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Astronomically controlled aridity in the Sahara since at least 11 million years ago

Astronomically controlled aridity in the Sahara since at least 11 million years ago
Astronomically controlled aridity in the Sahara since at least 11 million years ago
The Sahara is the largest hot desert on Earth. Yet the timing of its inception and its response to climatic forcing is debated, leading to uncertainty over the causes and consequences of regional aridity. Here we present detailed records of terrestrial inputs from Africa to North Atlantic deep-sea sediments, documenting a long and sustained history of astronomically paced oscillations between a humid and arid Sahara from over 11 million years ago. We show that intervals of strong dust emissions from the heart of the continent predate both the intensification of Northern Hemisphere glaciation and the oldest land-based evidence for a Saharan desert by millions of years. We find no simple long-term gradational transition towards an increasingly arid climate state in northern Africa, suggesting that aridity was not the primary driver of gradual Neogene expansion of African savannah C4 grasslands. Instead, insolation-driven wet–dry shifts in Saharan climate were common over the past 11 Myr, and we identify three distinct stages in the sensitivity of this relationship. Our data provide context for evolutionary outcomes on Africa; for example, we find that astronomically paced arid intervals predate the oldest fossil evidence of hominid bipedalism by at least 4 Myr.
1752-0894
671-676
Crocker, Anya
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Naafs, B. David A.
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Westerhold, Thomas
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James, Rachael
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Cooper, Matthew
54f7bff0-1f8c-4835-8358-71eef8529e7a
Röhl, Ursula
e3029111-f8cc-4bf9-9433-829590c8645d
Pancost, Richard D.
5914e19e-7777-4304-9fd8-86e2e9cfe8a1
Xuan, Chuang
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Osborne, Colin P.
89fb6ad9-892c-4120-9f89-cdd6a492beef
Beerling, David J.
2d3b3a81-4c04-4048-8f25-5438bb70fc1e
Wilson, Paul A.
f940a9f0-fa5a-4a64-9061-f0794bfbf7c6
Crocker, Anya
1215fbdd-ad43-408a-bd79-c54c6847e68c
Naafs, B. David A.
b4e4a3c0-ef86-476f-a439-3ce7e192337a
Westerhold, Thomas
89fa20ad-d5fc-4f89-9e86-076156510286
James, Rachael
79aa1d5c-675d-4ba3-85be-fb20798c02f4
Cooper, Matthew
54f7bff0-1f8c-4835-8358-71eef8529e7a
Röhl, Ursula
e3029111-f8cc-4bf9-9433-829590c8645d
Pancost, Richard D.
5914e19e-7777-4304-9fd8-86e2e9cfe8a1
Xuan, Chuang
3f3cad12-b17b-46ae-957a-b362def5b837
Osborne, Colin P.
89fb6ad9-892c-4120-9f89-cdd6a492beef
Beerling, David J.
2d3b3a81-4c04-4048-8f25-5438bb70fc1e
Wilson, Paul A.
f940a9f0-fa5a-4a64-9061-f0794bfbf7c6

Crocker, Anya, Naafs, B. David A., Westerhold, Thomas, James, Rachael, Cooper, Matthew, Röhl, Ursula, Pancost, Richard D., Xuan, Chuang, Osborne, Colin P., Beerling, David J. and Wilson, Paul A. (2022) Astronomically controlled aridity in the Sahara since at least 11 million years ago. Nature Geoscience, 15, 671-676. (doi:10.1038/s41561-022-00990-7).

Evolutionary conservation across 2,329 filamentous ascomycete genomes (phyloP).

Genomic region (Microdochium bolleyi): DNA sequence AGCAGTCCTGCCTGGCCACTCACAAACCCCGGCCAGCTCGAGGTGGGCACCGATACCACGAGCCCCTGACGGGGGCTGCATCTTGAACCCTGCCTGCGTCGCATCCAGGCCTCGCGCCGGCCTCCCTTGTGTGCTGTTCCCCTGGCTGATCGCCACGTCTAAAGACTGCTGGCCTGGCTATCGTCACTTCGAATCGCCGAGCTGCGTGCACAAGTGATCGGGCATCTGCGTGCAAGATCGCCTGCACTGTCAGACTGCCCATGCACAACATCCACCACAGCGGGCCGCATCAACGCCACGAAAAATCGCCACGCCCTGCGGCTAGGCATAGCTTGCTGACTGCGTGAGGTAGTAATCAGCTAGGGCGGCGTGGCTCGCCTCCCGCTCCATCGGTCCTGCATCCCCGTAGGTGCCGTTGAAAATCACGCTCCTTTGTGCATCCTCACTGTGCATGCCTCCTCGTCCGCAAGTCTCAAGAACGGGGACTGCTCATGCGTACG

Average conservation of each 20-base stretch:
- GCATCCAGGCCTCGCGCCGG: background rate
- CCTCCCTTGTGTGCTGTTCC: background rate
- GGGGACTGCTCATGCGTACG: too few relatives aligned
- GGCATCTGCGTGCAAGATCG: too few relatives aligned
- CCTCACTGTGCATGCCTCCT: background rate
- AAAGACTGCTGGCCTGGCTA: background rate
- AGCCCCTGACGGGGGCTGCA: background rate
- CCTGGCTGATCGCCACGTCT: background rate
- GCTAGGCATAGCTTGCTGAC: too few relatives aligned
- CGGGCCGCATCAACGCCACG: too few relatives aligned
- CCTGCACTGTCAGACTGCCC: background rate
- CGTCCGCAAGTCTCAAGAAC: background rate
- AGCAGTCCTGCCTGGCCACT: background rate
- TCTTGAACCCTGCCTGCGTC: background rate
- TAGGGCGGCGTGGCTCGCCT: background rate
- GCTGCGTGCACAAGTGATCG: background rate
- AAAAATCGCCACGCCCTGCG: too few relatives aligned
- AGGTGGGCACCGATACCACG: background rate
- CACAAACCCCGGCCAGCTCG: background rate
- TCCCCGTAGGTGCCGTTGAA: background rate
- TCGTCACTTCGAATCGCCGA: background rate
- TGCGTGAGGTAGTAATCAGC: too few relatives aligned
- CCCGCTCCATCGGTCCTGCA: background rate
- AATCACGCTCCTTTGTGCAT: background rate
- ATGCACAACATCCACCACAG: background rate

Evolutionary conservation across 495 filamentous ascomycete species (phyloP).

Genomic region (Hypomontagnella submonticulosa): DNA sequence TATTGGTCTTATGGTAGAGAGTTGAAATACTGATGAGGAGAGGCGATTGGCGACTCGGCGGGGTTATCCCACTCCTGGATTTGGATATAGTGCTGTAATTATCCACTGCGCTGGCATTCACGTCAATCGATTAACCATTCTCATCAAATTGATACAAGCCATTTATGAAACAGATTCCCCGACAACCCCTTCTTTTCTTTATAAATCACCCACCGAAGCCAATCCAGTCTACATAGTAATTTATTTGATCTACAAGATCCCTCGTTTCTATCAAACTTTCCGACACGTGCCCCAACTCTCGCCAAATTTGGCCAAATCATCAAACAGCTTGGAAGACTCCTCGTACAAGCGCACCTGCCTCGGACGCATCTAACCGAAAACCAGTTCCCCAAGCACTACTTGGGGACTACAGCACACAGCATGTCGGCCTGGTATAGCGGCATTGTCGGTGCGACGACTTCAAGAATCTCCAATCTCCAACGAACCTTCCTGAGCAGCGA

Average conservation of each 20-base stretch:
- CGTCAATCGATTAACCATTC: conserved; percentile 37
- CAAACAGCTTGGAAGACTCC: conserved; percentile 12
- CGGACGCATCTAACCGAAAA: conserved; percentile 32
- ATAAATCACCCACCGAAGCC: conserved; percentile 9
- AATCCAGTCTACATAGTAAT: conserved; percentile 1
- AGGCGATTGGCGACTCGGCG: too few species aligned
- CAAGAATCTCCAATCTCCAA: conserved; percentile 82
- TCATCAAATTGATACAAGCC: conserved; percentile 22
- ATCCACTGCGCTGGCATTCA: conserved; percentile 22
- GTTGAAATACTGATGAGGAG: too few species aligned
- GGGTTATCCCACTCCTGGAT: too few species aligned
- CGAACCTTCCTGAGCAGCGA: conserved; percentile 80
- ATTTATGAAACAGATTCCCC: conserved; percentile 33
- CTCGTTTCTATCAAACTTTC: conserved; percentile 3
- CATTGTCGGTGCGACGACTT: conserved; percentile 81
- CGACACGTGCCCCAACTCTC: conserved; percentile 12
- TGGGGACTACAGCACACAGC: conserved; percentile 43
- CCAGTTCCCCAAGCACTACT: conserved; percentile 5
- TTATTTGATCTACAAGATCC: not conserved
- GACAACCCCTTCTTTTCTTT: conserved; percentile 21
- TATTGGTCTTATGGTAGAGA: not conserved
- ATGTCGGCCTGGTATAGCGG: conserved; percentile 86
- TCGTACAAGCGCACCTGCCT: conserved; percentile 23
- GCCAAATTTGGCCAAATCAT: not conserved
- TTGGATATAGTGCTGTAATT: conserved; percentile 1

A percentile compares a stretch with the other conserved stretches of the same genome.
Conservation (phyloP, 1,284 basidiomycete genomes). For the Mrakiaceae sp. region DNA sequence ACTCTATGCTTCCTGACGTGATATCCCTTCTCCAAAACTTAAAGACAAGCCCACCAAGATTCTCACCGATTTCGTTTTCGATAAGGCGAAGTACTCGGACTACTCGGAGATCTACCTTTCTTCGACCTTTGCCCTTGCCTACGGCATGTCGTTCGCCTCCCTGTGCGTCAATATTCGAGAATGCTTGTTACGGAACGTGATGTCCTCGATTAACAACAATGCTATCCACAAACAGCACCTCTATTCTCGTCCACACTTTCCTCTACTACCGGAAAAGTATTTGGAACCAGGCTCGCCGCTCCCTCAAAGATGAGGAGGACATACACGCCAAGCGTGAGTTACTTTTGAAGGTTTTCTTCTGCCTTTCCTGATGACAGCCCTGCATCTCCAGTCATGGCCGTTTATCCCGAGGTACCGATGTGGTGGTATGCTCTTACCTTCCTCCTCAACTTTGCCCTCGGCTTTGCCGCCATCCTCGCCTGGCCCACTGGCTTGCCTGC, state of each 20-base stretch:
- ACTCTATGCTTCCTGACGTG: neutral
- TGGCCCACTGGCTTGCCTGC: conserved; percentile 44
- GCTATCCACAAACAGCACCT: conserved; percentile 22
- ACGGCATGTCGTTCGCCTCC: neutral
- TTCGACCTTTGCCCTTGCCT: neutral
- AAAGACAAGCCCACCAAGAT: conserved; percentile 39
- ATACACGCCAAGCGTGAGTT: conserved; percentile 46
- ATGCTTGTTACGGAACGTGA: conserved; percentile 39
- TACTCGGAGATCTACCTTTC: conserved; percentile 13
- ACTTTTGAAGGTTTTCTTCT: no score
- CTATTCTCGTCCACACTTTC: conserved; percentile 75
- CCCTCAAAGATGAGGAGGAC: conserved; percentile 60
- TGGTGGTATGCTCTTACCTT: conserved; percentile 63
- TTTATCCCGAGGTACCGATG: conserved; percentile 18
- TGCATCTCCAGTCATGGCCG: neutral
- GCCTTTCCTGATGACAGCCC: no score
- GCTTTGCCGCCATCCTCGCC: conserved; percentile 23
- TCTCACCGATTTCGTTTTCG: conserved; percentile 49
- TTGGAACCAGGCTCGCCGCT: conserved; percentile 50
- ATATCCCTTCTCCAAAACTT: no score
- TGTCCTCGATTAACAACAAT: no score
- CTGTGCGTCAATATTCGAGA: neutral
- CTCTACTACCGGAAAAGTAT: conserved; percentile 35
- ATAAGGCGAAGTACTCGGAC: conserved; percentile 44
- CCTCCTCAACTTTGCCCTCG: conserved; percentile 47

Record type: Article

Abstract

The Sahara is the largest hot desert on Earth. Yet the timing of its inception and its response to climatic forcing is debated, leading to uncertainty over the causes and consequences of regional aridity. Here we present detailed records of terrestrial inputs from Africa to North Atlantic deep-sea sediments, documenting a long and sustained history of astronomically paced oscillations between a humid and arid Sahara from over 11 million years ago. We show that intervals of strong dust emissions from the heart of the continent predate both the intensification of Northern Hemisphere glaciation and the oldest land-based evidence for a Saharan desert by millions of years. We find no simple long-term gradational transition towards an increasingly arid climate state in northern Africa, suggesting that aridity was not the primary driver of gradual Neogene expansion of African savannah C4 grasslands. Instead, insolation-driven wet–dry shifts in Saharan climate were common over the past 11 Myr, and we identify three distinct stages in the sensitivity of this relationship. Our data provide context for evolutionary outcomes on Africa; for example, we find that astronomically paced arid intervals predate the oldest fossil evidence of hominid bipedalism by at least 4 Myr.

Text
Crocker_NatGeo_all_final - Accepted Manuscript
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Published date: 25 July 2022

Identifiers

Local EPrints ID: 469180
URI: http://eprints.soton.ac.uk/id/eprint/469180
ISSN: 1752-0894
PURE UUID: fc9afe2d-96cd-4e08-b022-098264899910
ORCID for Anya Crocker: ORCID iD orcid.org/0000-0001-9561-5750
ORCID for Rachael James: ORCID iD orcid.org/0000-0001-7402-2315
ORCID for Matthew Cooper: ORCID iD orcid.org/0000-0002-2130-2759
ORCID for Chuang Xuan: ORCID iD orcid.org/0000-0003-4043-3073
ORCID for Paul A. Wilson: ORCID iD orcid.org/0000-0001-6425-8906

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Date deposited: 08 Sep 2022 17:08
Last modified: 10 Sep 2022 01:52

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Contributors

Author: Anya Crocker ORCID iD
Author: B. David A. Naafs
Author: Thomas Westerhold
Author: Rachael James ORCID iD
Author: Matthew Cooper ORCID iD
Author: Ursula Röhl
Author: Richard D. Pancost
Author: Chuang Xuan ORCID iD
Author: Colin P. Osborne
Author: David J. Beerling
Author: Paul A. Wilson ORCID iD

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